EarthLabs > Climate and the Cryosphere > Lab 3: Land Ice > 3A: Mass Balance

Land Ice

Part A: Mass Balance

The term "land ice" can be used to describe any ice that formed over land primarily from freezing precipitation (as opposed to sea ice, which forms by the freezing of seawater). This includes glaciers, ice sheets, ice shelves, icebergs, and frozen ground. Read this excerpt about land ice (Acrobat (PDF) 305kB Jul2 11) from the NSIDC page "All About the Cryosphere" to familiarize yourself with the different types of land ice or click here to read the full article. In this part of the lab, we'll be focusing on glaciers.

Diagram of a glacier showing components of mass balance. Image source: USGS.
Glaciers can form anywhere that snow and ice remain year-round. They grow slowly over thousands of years, as snow is compacted into ice by the weight of subsequent snowfalls. Mass balance, the difference between accumulation (processes by which snow and ice are added to a glacier) and ablation (processes by which snow and ice are removed from the surface of a glacier), is the key to the survival of a glacier. If accumulation is greater than ablation, mass balance is positive and the glacier grows in size. If ablation outpaces accumulation, mass balance is negative and a glacier shrinks. If the two processes result in no net gain or loss of snow and ice, the mass balance is zero and the glacier is in equilibrium.

Scientists are interested in studying these thermodynamic processes in glaciers because of the potential impacts for both humans and wildlife. More than two billion people around the world (primarily in China, India, Pakistan, and Bolivia) rely on glacial melt water for drinking and agriculture, but if glaciers melt too fast, there can be catastrophic flooding followed by a fresh water shortage. Melting ice sheets could result in loss of habitat for many species of birds and mammals, rising sea level, and increased global warming.

In this part of the investigation, you will explore glacial accumulation and ablation processes using parts of an online interactive produced by the University of Kentucky. By studying these processes, scientists are able to determine whether a glacier is growing or shrinking and whether changes in the glacier's mass balance are related to climate change.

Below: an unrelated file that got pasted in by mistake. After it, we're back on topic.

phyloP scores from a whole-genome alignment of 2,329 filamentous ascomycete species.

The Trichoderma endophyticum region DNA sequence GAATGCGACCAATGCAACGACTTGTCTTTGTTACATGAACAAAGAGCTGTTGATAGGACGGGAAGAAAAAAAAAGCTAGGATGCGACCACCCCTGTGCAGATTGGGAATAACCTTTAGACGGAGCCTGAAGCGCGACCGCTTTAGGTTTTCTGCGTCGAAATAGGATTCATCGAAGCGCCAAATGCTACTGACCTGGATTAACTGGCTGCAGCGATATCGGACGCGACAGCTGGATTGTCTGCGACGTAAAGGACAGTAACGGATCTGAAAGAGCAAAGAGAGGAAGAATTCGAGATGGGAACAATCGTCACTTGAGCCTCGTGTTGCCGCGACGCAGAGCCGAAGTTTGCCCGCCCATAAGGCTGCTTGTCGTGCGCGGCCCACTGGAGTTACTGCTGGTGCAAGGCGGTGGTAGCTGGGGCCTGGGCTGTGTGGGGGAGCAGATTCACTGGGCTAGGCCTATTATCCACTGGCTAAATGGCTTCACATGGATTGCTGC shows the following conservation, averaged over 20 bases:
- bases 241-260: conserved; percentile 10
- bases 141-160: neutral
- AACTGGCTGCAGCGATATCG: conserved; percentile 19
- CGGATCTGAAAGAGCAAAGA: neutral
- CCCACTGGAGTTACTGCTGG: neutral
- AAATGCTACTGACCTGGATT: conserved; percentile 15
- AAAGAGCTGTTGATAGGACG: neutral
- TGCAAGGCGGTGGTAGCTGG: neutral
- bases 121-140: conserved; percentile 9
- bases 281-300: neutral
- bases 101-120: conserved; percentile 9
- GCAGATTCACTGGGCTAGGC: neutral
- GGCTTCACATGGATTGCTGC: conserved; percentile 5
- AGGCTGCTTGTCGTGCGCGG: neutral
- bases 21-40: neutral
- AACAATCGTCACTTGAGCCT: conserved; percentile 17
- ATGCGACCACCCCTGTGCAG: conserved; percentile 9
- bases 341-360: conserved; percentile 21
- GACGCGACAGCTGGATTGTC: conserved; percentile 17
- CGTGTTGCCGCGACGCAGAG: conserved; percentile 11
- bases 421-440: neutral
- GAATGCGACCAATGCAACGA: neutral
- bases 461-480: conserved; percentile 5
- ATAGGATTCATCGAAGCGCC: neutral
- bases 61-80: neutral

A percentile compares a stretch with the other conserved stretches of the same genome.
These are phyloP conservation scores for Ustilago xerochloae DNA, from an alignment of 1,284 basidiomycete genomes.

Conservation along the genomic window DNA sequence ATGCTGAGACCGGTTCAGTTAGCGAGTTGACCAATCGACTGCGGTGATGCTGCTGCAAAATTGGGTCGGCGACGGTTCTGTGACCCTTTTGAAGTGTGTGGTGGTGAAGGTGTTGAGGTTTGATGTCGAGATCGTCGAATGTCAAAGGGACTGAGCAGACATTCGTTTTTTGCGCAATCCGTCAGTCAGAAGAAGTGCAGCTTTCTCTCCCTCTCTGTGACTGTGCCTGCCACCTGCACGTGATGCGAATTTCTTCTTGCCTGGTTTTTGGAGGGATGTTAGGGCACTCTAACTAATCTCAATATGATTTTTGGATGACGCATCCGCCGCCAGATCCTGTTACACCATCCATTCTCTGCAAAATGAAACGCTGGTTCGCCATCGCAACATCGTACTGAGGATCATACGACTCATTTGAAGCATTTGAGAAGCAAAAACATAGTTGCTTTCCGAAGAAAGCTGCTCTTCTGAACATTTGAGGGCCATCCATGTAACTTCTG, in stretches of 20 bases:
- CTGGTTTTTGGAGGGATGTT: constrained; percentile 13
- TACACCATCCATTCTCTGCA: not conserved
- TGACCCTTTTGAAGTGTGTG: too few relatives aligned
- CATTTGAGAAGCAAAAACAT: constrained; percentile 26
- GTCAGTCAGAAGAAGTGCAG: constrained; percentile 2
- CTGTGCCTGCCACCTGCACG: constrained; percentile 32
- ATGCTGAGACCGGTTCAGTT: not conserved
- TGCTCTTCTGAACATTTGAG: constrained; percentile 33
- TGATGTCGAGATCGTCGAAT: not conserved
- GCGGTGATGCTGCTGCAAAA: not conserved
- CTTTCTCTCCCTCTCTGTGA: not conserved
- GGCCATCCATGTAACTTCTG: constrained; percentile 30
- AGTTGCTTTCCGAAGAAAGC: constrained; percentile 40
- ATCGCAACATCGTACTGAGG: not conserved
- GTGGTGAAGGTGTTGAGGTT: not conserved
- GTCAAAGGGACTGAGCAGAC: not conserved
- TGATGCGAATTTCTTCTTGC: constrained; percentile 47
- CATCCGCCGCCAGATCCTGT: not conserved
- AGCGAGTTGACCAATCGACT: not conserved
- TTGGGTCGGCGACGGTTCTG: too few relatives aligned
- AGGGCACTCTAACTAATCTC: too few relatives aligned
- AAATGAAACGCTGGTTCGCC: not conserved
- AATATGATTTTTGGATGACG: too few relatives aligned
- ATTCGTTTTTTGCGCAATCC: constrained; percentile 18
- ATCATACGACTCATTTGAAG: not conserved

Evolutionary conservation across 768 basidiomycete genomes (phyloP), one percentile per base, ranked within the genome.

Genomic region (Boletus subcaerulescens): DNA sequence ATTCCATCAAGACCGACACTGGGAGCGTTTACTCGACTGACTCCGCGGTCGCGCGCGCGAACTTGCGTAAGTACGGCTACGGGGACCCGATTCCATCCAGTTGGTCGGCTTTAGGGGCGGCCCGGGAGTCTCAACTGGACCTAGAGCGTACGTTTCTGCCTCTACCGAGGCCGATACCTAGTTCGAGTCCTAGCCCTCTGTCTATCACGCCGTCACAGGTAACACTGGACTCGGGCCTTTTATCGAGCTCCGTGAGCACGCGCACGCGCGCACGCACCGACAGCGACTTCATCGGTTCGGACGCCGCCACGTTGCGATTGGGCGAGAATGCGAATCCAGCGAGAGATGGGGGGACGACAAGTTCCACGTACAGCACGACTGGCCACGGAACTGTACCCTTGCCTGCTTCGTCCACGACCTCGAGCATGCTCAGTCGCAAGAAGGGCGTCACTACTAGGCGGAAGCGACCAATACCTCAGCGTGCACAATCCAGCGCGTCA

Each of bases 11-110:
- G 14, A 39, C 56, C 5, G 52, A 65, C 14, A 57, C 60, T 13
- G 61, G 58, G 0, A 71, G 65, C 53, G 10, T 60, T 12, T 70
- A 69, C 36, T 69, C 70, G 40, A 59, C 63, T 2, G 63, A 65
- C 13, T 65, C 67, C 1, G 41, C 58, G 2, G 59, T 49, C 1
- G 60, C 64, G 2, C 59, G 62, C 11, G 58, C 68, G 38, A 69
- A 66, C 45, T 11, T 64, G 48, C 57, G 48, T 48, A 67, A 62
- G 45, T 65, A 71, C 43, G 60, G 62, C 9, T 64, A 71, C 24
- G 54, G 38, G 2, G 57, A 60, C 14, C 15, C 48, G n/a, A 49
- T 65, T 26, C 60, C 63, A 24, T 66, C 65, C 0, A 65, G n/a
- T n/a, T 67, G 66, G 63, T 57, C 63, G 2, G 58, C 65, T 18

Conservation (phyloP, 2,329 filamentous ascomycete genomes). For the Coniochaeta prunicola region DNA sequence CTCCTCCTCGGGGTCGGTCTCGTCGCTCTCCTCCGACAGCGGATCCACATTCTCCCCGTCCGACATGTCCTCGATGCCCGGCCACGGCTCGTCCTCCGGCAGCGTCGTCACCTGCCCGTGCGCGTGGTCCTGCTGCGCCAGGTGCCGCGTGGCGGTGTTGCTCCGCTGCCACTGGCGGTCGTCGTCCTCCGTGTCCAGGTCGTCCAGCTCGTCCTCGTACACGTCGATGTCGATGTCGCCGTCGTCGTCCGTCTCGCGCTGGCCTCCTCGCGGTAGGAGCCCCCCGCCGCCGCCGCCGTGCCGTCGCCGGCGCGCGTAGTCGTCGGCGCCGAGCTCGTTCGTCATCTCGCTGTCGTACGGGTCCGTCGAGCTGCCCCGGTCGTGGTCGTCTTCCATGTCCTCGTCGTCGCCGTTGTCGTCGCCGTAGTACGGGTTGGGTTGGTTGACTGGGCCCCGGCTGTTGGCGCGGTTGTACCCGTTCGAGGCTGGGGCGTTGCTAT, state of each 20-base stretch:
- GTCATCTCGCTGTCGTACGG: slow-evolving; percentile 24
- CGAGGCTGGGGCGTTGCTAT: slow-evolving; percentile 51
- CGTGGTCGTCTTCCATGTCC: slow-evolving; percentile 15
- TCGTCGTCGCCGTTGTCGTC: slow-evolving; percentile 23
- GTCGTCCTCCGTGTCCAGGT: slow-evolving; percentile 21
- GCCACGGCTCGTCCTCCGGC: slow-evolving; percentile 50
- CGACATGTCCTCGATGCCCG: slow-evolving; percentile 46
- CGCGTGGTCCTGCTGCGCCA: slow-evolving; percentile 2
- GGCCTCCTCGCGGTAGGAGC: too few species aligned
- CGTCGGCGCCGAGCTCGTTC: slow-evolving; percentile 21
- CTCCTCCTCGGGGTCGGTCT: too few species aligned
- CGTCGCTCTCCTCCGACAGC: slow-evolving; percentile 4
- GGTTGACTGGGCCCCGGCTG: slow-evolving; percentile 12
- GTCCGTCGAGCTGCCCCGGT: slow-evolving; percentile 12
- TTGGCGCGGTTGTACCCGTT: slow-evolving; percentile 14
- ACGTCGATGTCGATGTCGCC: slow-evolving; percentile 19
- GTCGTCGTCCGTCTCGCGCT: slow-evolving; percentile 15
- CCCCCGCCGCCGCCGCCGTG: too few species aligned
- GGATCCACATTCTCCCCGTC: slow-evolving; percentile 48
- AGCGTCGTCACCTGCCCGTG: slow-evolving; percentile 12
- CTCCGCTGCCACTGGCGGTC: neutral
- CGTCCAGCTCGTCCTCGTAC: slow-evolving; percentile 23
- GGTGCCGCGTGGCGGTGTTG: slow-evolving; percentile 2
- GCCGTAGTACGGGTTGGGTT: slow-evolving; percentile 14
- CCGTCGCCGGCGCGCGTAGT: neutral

1. Read the Introduction text on the Home page of the interactive.
  2. Click on the Overview button. Then use the right arrow (->) at the top right of the interactive window to go to page 2: Anatomy of Glaciers.
  3. Study the animation carefully and read the accompanying text in the column on the right. At the bottom of the text column, click on the right arrow (->) to get additional information about the animation.

  4. This content is available in flash format only

    Glacier interactive. Developed by the University of Kentucky College of Arts & Sciences Earth & Environmental Sciences Educational Materials.
    Used with permission.


    Checking In

    1. The area of a glacier that receives more snow than can melt is called the:
      [INCORRECT] Oops! Ablation is a fancy word for loss. The Ablation Zone is actually the part of a glacier that's losing mass through melting and other processes.
      [CORRECT]
      [INCORRECT] SorryTry Again! The terminus is the downhill end of the glacierthe line scientists use to determine whether a glacier is advancing or retreating.
    2. Which of the following is NOT a primary process of mass loss (ablation) observed in glaciers?
      [INCORRECT]
      [INCORRECT]
      [CORRECT] That's right! A receding terminus isn't a process of ablation, it's a result of ablation. A receding terminus doesn't extend as far as it did the previous year. In other words, the glacier is shrinking.
      [INCORRECT]
      [INCORRECT]
    3. What do scientists use the "line of equilibrium" to determine?
      [CORRECT]Great job!
      [INCORRECT]
      [INCORRECT]
      [INCORRECT]

    Stop and Think


    1: Explain what it means for a glacier to be in equilibrium.

    2: Describe how scientists determine glacial mass balance.


« Previous Page      Next Page »